I’ve certainly had my share of disagreements on urban matters with Mayor Katz, Councillors Steeves and Swandel, and many other elected officials.  It’s natural that people have different opinions on issues.  I’ve even said things about the mayor that I’ve come to regret (well, one thing), and I was wrong to even entertain for a second the idea that the mayor is involved in some vast right-wing conspiracy.  There is no vast right-wing conspiracy, because there’s no need for one.  People who have views to the right of the political centre are pretty upfront and honest about what they are trying to achieve: a business friendly climate, low taxes, crime prevention using a deterrent and enforcement approach, etc.  There aren’t too many surprises there.

Now the mayor seems to be convinced that a vast left-wing conspiracy exists in the NDP.  Since we all know that Premier Doer is as much a Tory as he is a Dipper, he’s apparently not involved.  Perhaps the alleged puppeteers of this conspiracy are the same Machiavellians planning the new post-Doer NDP.

I like conspiracies; I think it’s really fun to hypothesize and postulate about what this or that shadowy group is planning and why.  But I look at this vast left-wing conspiracy with quite a bit of skepticism.

Sure, it would fit in with my beliefs that the NDP elite are about power at all costs, rather than any ideology.  It would match my notion that Mr. Doer’s lieutenants are actively jostling for position, scrambling to be at the top of the pile when the Premier retires.  It would answer my question of why the province is working so hard to make the city look bad.

But conspiracies aren’t easy.  You need strong leaders, and committed devotees who are willing to sacrifice themselves for the good of the cause.  The NDP only has one strong leader, and he doesn’t seem to be in charge of this effort.  And I doubt that the people at the top levels of the NDP pyramid are willing to sacrifice their positions for anything.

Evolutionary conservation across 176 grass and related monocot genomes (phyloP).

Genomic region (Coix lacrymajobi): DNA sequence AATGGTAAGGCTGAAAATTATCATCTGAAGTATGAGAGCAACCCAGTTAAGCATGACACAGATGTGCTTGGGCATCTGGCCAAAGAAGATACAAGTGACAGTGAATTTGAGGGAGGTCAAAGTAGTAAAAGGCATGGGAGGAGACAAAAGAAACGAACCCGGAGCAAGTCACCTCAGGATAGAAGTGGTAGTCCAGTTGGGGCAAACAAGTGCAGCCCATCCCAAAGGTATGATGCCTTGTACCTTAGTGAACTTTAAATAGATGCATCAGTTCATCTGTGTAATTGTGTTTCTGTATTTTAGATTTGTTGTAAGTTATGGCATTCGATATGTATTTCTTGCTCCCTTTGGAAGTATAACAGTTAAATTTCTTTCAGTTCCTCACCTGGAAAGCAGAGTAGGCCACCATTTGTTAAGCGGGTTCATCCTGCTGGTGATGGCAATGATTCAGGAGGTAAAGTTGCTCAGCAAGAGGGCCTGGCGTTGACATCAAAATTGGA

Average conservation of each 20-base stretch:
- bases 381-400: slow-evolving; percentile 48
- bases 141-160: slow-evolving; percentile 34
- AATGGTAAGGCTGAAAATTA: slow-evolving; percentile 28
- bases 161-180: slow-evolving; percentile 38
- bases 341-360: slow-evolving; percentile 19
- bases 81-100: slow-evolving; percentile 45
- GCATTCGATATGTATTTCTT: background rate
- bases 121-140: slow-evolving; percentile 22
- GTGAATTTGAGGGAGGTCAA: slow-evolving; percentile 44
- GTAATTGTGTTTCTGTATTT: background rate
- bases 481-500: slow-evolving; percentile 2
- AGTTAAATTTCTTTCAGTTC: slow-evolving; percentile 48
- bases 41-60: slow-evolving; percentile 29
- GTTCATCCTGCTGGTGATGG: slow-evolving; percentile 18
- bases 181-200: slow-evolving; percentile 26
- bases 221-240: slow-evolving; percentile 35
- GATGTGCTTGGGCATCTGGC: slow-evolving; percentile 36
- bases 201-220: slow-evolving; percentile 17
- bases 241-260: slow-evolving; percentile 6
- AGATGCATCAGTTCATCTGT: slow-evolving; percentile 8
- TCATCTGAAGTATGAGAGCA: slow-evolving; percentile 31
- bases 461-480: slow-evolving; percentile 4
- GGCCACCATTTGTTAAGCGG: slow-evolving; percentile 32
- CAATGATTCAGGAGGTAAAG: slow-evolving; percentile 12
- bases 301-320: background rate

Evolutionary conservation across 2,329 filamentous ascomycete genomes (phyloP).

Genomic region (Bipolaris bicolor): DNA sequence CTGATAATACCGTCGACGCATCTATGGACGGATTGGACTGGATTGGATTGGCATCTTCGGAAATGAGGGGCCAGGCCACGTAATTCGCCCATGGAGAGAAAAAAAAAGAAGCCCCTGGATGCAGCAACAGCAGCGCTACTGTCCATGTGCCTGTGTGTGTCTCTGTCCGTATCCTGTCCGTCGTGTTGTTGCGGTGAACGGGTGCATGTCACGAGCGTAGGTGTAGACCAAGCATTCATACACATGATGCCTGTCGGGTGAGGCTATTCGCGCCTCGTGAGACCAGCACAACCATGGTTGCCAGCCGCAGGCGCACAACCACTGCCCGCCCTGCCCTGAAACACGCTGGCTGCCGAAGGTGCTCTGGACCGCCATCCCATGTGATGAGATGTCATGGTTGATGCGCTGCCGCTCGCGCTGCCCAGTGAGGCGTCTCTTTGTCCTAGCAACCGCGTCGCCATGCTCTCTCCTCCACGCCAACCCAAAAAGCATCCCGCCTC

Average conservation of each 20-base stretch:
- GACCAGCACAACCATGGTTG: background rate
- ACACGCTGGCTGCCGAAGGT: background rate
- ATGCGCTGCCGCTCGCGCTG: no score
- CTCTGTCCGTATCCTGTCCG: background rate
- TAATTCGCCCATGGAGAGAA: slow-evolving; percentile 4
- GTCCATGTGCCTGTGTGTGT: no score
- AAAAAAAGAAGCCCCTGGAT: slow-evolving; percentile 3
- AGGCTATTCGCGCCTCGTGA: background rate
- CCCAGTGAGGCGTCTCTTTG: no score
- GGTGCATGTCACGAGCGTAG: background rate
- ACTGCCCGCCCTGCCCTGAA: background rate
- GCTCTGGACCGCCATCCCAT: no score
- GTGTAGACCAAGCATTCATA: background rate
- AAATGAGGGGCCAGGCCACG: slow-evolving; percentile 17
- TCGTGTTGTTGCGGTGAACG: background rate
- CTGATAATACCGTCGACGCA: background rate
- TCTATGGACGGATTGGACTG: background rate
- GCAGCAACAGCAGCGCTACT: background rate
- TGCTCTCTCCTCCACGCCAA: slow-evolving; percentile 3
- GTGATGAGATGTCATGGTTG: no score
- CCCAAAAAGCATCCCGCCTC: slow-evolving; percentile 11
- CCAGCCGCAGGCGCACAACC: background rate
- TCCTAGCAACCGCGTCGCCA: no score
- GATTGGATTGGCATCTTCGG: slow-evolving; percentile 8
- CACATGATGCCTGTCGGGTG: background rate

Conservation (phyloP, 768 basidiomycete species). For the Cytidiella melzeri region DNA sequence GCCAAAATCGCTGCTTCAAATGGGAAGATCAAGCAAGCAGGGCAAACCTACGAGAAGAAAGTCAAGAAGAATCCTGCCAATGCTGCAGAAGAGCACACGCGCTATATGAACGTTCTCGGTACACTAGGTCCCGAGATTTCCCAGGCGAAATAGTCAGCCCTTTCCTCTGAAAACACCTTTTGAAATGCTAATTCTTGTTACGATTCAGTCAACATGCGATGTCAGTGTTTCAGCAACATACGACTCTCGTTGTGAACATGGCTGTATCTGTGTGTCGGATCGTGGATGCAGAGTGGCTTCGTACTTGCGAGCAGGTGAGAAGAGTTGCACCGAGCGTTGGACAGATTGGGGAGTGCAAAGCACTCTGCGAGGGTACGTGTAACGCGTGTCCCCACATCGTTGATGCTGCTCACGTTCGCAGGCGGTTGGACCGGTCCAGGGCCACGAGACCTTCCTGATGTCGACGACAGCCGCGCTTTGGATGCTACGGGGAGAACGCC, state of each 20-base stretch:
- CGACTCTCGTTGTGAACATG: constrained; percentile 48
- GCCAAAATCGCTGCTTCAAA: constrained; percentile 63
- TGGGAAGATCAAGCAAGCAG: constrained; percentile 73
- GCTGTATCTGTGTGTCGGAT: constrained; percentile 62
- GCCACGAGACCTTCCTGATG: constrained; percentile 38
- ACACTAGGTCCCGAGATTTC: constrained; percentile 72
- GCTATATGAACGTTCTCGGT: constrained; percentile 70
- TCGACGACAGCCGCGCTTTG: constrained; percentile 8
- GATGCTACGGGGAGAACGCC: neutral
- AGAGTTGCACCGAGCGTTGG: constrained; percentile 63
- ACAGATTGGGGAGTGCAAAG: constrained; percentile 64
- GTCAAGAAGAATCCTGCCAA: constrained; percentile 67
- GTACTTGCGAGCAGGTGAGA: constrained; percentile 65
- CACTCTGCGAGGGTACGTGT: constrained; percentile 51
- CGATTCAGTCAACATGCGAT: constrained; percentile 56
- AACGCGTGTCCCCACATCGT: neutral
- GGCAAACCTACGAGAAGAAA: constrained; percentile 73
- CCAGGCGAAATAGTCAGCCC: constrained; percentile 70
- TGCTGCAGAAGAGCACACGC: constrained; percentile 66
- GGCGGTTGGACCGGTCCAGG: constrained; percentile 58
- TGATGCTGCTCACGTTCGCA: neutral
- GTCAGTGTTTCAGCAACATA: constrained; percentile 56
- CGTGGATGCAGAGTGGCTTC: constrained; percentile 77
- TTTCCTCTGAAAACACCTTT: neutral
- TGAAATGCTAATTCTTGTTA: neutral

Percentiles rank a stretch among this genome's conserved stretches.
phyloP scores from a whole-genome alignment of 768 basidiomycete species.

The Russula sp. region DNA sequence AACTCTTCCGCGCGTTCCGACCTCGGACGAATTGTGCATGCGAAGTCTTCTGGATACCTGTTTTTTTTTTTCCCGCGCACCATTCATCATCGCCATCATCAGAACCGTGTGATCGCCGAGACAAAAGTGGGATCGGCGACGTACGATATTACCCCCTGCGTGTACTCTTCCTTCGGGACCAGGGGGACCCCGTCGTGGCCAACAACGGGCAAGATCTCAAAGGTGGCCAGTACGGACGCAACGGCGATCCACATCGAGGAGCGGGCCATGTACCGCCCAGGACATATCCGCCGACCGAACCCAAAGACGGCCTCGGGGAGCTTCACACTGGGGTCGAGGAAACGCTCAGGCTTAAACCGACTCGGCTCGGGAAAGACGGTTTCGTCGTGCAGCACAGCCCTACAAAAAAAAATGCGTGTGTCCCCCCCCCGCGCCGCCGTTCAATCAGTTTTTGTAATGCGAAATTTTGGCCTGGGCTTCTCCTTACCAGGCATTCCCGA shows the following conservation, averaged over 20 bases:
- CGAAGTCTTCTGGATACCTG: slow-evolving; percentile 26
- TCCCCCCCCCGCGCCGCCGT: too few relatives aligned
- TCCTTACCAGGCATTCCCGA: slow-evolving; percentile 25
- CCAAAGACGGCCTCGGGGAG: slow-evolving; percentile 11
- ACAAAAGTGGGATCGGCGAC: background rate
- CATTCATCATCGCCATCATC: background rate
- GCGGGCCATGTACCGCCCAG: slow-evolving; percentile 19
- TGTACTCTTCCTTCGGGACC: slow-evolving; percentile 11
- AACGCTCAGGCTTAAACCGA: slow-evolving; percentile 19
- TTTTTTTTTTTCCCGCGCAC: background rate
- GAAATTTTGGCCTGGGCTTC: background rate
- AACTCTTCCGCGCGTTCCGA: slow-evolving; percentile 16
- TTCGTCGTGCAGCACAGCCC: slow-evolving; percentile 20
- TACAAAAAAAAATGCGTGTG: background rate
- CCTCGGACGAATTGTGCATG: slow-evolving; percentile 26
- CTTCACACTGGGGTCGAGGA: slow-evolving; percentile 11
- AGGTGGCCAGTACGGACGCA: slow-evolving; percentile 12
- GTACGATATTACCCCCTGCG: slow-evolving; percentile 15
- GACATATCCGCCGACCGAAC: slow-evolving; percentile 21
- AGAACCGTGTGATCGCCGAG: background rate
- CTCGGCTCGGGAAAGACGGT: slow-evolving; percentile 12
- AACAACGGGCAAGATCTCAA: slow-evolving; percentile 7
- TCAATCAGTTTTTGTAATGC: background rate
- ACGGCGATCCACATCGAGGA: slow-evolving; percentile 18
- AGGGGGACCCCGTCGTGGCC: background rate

Here’s what I think is really going on: the Premier is spending his political capital while he can, and the rest of the NDP caucus is covering their own behinds on an individual basis.  Selinger did just that when he asked for a CYA letter for the campaign finance irregularities.  Health Minister Theresa Oswald does that every time she declares something akin to “I believe that every member of this House, every parent in the room, knows that waiting one day is too long when your child is in pain…” while avoiding any changes that could upset the NDP establishment.  And Mr. Blaikie is becoming quite astute with the tactic as he spends his time attacking Tories and making fun of Liberals, rather than putting forward the concerns of his constituents that are being ignored by the provincial government.

So where do I stand on the municipal campaign reform bill?  I do think that an equal playing field in civic politics would be nice, but I’m not sure that this legislation will make it so.  The bill may increase the strength of party politics at city hall, as candidates may start to need party support to handle tasks that perhaps could have been handled by a candidate’s deep pockets.  I don’t think Mayor Katz will have trouble adjusting his fundraising, as much of it officially came from individuals anyway.  So I am not sure if this bill provides tangible benefits in the quest for better municipal accountability.  I would have to be shown the merits before I would personally agree with this bill.  Without knowing the merits, all I can see is a political distraction and even more polarization at city hall.